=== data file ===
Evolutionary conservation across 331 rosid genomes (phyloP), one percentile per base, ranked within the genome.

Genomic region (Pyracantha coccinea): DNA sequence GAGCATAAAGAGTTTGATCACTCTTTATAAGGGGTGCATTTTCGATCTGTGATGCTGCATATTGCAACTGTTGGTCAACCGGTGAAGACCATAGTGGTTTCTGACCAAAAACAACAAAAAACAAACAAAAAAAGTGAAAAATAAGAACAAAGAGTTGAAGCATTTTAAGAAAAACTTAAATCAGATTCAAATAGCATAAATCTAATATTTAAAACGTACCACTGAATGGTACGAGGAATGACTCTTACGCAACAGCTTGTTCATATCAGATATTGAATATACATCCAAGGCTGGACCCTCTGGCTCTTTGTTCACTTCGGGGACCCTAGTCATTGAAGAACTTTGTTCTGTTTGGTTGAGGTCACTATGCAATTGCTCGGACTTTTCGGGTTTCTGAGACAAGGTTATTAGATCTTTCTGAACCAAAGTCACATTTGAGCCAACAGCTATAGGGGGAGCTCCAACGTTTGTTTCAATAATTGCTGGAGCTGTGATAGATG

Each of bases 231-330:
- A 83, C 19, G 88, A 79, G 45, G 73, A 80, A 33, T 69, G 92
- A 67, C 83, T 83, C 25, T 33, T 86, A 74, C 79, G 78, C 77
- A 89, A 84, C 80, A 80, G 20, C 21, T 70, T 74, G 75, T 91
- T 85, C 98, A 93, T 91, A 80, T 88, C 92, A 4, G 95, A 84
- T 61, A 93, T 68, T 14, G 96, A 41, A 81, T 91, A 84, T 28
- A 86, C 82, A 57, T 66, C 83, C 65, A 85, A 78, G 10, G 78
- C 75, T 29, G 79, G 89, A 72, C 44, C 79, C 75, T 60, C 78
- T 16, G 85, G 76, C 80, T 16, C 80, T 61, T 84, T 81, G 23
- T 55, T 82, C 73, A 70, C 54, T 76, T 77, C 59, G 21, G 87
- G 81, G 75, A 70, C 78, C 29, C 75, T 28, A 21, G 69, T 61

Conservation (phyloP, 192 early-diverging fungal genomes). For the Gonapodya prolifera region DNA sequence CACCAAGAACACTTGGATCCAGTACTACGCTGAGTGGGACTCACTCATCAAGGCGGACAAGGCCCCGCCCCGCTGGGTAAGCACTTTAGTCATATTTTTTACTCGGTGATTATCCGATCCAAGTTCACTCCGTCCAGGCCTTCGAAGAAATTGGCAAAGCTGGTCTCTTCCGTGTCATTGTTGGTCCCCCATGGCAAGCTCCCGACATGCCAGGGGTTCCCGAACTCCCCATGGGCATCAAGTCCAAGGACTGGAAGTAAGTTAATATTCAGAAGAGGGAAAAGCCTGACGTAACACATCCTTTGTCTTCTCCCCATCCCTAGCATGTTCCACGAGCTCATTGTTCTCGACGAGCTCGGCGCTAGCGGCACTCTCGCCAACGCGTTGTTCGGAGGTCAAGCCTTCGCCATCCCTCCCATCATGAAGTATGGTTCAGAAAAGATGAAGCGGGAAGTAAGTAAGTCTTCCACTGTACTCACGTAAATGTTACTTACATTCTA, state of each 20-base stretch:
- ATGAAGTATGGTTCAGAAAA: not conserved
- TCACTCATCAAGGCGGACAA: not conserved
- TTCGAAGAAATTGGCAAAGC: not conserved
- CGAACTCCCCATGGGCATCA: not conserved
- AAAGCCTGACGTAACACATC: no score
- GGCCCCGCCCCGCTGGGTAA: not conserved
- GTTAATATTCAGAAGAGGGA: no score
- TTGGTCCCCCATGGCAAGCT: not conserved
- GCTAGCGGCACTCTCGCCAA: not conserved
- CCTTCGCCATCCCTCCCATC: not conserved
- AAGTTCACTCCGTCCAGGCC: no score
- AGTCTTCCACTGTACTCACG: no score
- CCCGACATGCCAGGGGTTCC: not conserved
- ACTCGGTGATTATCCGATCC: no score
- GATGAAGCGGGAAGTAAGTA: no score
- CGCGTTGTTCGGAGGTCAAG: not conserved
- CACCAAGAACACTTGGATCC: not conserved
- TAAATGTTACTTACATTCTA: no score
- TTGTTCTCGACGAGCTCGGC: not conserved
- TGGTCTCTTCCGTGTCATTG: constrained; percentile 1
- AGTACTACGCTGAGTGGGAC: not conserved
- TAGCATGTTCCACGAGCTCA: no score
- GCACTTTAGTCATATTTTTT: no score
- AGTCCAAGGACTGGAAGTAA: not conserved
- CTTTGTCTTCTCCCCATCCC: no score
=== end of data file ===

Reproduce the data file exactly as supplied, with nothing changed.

Evolutionary conservation across 331 rosid genomes (phyloP), one percentile per base, ranked within the genome.

Genomic region (Pyracantha coccinea): DNA sequence GAGCATAAAGAGTTTGATCACTCTTTATAAGGGGTGCATTTTCGATCTGTGATGCTGCATATTGCAACTGTTGGTCAACCGGTGAAGACCATAGTGGTTTCTGACCAAAAACAACAAAAAACAAACAAAAAAAGTGAAAAATAAGAACAAAGAGTTGAAGCATTTTAAGAAAAACTTAAATCAGATTCAAATAGCATAAATCTAATATTTAAAACGTACCACTGAATGGTACGAGGAATGACTCTTACGCAACAGCTTGTTCATATCAGATATTGAATATACATCCAAGGCTGGACCCTCTGGCTCTTTGTTCACTTCGGGGACCCTAGTCATTGAAGAACTTTGTTCTGTTTGGTTGAGGTCACTATGCAATTGCTCGGACTTTTCGGGTTTCTGAGACAAGGTTATTAGATCTTTCTGAACCAAAGTCACATTTGAGCCAACAGCTATAGGGGGAGCTCCAACGTTTGTTTCAATAATTGCTGGAGCTGTGATAGATG

Each of bases 231-330:
- A 83, C 19, G 88, A 79, G 45, G 73, A 80, A 33, T 69, G 92
- A 67, C 83, T 83, C 25, T 33, T 86, A 74, C 79, G 78, C 77
- A 89, A 84, C 80, A 80, G 20, C 21, T 70, T 74, G 75, T 91
- T 85, C 98, A 93, T 91, A 80, T 88, C 92, A 4, G 95, A 84
- T 61, A 93, T 68, T 14, G 96, A 41, A 81, T 91, A 84, T 28
- A 86, C 82, A 57, T 66, C 83, C 65, A 85, A 78, G 10, G 78
- C 75, T 29, G 79, G 89, A 72, C 44, C 79, C 75, T 60, C 78
- T 16, G 85, G 76, C 80, T 16, C 80, T 61, T 84, T 81, G 23
- T 55, T 82, C 73, A 70, C 54, T 76, T 77, C 59, G 21, G 87
- G 81, G 75, A 70, C 78, C 29, C 75, T 28, A 21, G 69, T 61

Conservation (phyloP, 192 early-diverging fungal genomes). For the Gonapodya prolifera region DNA sequence CACCAAGAACACTTGGATCCAGTACTACGCTGAGTGGGACTCACTCATCAAGGCGGACAAGGCCCCGCCCCGCTGGGTAAGCACTTTAGTCATATTTTTTACTCGGTGATTATCCGATCCAAGTTCACTCCGTCCAGGCCTTCGAAGAAATTGGCAAAGCTGGTCTCTTCCGTGTCATTGTTGGTCCCCCATGGCAAGCTCCCGACATGCCAGGGGTTCCCGAACTCCCCATGGGCATCAAGTCCAAGGACTGGAAGTAAGTTAATATTCAGAAGAGGGAAAAGCCTGACGTAACACATCCTTTGTCTTCTCCCCATCCCTAGCATGTTCCACGAGCTCATTGTTCTCGACGAGCTCGGCGCTAGCGGCACTCTCGCCAACGCGTTGTTCGGAGGTCAAGCCTTCGCCATCCCTCCCATCATGAAGTATGGTTCAGAAAAGATGAAGCGGGAAGTAAGTAAGTCTTCCACTGTACTCACGTAAATGTTACTTACATTCTA, state of each 20-base stretch:
- ATGAAGTATGGTTCAGAAAA: not conserved
- TCACTCATCAAGGCGGACAA: not conserved
- TTCGAAGAAATTGGCAAAGC: not conserved
- CGAACTCCCCATGGGCATCA: not conserved
- AAAGCCTGACGTAACACATC: no score
- GGCCCCGCCCCGCTGGGTAA: not conserved
- GTTAATATTCAGAAGAGGGA: no score
- TTGGTCCCCCATGGCAAGCT: not conserved
- GCTAGCGGCACTCTCGCCAA: not conserved
- CCTTCGCCATCCCTCCCATC: not conserved
- AAGTTCACTCCGTCCAGGCC: no score
- AGTCTTCCACTGTACTCACG: no score
- CCCGACATGCCAGGGGTTCC: not conserved
- ACTCGGTGATTATCCGATCC: no score
- GATGAAGCGGGAAGTAAGTA: no score
- CGCGTTGTTCGGAGGTCAAG: not conserved
- CACCAAGAACACTTGGATCC: not conserved
- TAAATGTTACTTACATTCTA: no score
- TTGTTCTCGACGAGCTCGGC: not conserved
- TGGTCTCTTCCGTGTCATTG: constrained; percentile 1
- AGTACTACGCTGAGTGGGAC: not conserved
- TAGCATGTTCCACGAGCTCA: no score
- GCACTTTAGTCATATTTTTT: no score
- AGTCCAAGGACTGGAAGTAA: not conserved
- CTTTGTCTTCTCCCCATCCC: no score